AzB Plutonium Member
A lot of people have already said the same things coming in this post but another way of looking at things might help.
First, we all agree this isn't the easiest shot on the table. So first thing, put the cue ball where the object ball is. Fire it into the long rail on the way down until you find out how much of the long rail you can hit and the ball still fall at moderate to firm speed on your table. Mark that spot just for reference. OK, still using your cue ball on the object ball spot, how far out on that inner rail can you hit and the ball still fall? Mark where the outside of the cue ball lines up. Put your cue ball back on that object ball spot one more time. Now look at things from the other side of the pocket. When you look at halfway between the two marks from behind the pocket you are normally shooting at, that is the center of your pocketable area.
Odds are that one, the width of acceptable ball placement in the pocket is wider than you thought, and two, the center of that placement isn't where you thought it was! From now on, forget what you see on these shots, your eyes are lying to you about where you need to place the object ball when you address these shots. Remember where the center of ball placement really is, or just find the spot visually again. After finding the spot awhile using trial and error your eyes get "educated". I backcut balls in the sides better than most using a similar method.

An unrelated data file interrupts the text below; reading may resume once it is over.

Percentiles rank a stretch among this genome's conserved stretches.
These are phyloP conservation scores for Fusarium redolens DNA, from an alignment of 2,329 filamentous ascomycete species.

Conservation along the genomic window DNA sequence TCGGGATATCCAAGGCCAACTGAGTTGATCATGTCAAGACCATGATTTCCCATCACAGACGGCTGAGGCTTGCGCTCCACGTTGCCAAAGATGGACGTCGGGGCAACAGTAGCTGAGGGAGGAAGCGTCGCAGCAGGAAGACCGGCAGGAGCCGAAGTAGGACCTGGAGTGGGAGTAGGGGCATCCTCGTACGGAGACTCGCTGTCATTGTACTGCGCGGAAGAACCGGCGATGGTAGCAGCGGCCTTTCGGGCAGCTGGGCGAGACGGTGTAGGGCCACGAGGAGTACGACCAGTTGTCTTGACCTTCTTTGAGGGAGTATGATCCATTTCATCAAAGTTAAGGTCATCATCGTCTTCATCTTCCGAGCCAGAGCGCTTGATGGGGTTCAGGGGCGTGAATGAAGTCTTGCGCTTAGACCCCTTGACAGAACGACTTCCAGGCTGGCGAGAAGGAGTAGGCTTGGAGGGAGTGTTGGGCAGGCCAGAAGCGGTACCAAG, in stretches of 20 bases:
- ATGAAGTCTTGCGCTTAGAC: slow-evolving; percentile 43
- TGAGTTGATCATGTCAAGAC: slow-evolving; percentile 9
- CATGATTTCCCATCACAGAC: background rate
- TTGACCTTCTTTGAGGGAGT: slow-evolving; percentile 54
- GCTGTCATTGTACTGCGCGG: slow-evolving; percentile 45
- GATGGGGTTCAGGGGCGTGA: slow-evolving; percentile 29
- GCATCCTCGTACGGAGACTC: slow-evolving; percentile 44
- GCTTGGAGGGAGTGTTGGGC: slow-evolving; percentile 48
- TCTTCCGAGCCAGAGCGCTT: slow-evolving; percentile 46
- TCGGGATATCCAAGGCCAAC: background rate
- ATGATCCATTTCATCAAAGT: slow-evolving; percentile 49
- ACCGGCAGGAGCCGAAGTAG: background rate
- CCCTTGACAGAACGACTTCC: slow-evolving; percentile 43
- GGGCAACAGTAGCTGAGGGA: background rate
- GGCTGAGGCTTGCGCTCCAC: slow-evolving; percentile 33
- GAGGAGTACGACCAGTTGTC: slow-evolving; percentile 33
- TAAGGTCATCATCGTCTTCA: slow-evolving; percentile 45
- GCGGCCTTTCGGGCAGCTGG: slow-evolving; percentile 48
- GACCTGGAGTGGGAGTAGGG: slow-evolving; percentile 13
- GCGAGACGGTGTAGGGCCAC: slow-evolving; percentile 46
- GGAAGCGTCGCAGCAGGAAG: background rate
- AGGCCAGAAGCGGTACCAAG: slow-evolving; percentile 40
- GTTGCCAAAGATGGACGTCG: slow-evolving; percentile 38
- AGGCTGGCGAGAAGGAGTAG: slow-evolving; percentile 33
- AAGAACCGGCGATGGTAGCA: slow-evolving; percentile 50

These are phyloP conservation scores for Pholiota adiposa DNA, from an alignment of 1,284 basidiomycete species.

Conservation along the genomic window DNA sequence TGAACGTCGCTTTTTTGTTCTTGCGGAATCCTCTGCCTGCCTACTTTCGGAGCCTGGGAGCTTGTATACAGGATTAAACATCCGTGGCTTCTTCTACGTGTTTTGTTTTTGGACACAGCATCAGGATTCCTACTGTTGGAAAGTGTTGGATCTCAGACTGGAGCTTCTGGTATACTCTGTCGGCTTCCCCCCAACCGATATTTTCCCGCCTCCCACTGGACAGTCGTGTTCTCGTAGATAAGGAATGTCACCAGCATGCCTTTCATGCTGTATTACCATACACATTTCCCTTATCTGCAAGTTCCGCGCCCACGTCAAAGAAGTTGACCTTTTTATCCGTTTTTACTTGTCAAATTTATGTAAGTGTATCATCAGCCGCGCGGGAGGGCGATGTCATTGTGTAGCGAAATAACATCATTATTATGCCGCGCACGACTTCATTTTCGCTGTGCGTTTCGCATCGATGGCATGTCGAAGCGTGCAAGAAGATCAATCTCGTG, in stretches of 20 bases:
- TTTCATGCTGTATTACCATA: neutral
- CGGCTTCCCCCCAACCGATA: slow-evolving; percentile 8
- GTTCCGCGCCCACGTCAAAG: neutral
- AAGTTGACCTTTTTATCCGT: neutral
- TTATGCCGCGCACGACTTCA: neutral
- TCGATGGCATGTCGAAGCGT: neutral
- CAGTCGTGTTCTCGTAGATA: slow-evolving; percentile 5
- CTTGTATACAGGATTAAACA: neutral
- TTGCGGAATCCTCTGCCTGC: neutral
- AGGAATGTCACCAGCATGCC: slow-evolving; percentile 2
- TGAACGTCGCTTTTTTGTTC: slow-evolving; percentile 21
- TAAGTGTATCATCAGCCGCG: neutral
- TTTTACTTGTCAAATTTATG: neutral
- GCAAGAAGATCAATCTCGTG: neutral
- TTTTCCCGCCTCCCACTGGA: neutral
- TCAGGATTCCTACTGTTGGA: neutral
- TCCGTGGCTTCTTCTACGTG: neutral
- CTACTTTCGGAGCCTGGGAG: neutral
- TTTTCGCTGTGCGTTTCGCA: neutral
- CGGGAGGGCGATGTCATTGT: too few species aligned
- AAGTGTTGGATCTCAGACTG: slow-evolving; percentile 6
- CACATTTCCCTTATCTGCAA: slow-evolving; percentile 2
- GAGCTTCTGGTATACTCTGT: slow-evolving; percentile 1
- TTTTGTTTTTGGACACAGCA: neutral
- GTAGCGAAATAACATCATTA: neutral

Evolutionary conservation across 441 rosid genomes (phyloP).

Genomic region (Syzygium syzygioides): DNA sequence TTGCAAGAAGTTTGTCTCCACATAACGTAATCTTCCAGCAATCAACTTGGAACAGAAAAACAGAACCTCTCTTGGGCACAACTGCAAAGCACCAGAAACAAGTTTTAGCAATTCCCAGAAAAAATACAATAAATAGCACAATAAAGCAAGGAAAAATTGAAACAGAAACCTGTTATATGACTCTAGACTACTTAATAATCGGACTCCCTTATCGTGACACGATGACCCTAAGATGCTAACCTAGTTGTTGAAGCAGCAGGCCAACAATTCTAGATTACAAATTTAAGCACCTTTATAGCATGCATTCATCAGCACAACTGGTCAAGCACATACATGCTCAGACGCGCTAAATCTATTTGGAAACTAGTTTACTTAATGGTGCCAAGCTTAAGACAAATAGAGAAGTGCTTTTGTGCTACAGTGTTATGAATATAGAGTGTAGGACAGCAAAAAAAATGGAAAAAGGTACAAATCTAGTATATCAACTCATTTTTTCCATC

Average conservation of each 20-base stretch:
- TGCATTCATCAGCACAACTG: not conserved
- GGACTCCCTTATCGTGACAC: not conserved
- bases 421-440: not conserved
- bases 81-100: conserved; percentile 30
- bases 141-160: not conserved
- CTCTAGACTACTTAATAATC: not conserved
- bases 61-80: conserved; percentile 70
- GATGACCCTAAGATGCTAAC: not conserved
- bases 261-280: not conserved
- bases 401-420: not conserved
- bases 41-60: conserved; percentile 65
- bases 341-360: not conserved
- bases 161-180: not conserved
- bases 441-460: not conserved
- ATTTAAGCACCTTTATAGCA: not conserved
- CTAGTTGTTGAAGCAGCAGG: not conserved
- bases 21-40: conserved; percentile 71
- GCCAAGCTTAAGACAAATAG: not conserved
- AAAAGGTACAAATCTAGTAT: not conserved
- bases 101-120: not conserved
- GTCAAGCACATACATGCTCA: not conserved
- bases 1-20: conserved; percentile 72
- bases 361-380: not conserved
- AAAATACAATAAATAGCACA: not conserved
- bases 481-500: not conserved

There is often a quick cheat in the heat of battle. Stand behind the object ball line to the pocket and use the long rail as a crutch. Now just fire the object ball parallel to the rail and watch it find the hole. Don't even think about that hole way down yonder, it hasn't moved since last time you shot at it!
Since you have your own table it is easy to grab the whole rack of balls and shoot this shot fifteen times each time you start hitting balls. Soon pocketing it will be so routine that you are focusing on other things fully expecting the balls to fall. Final thing, practice all four corners which will naturally have you cutting both ways. Before long this will be your bank shot, as in "money in tha".
Saving this for when I have time
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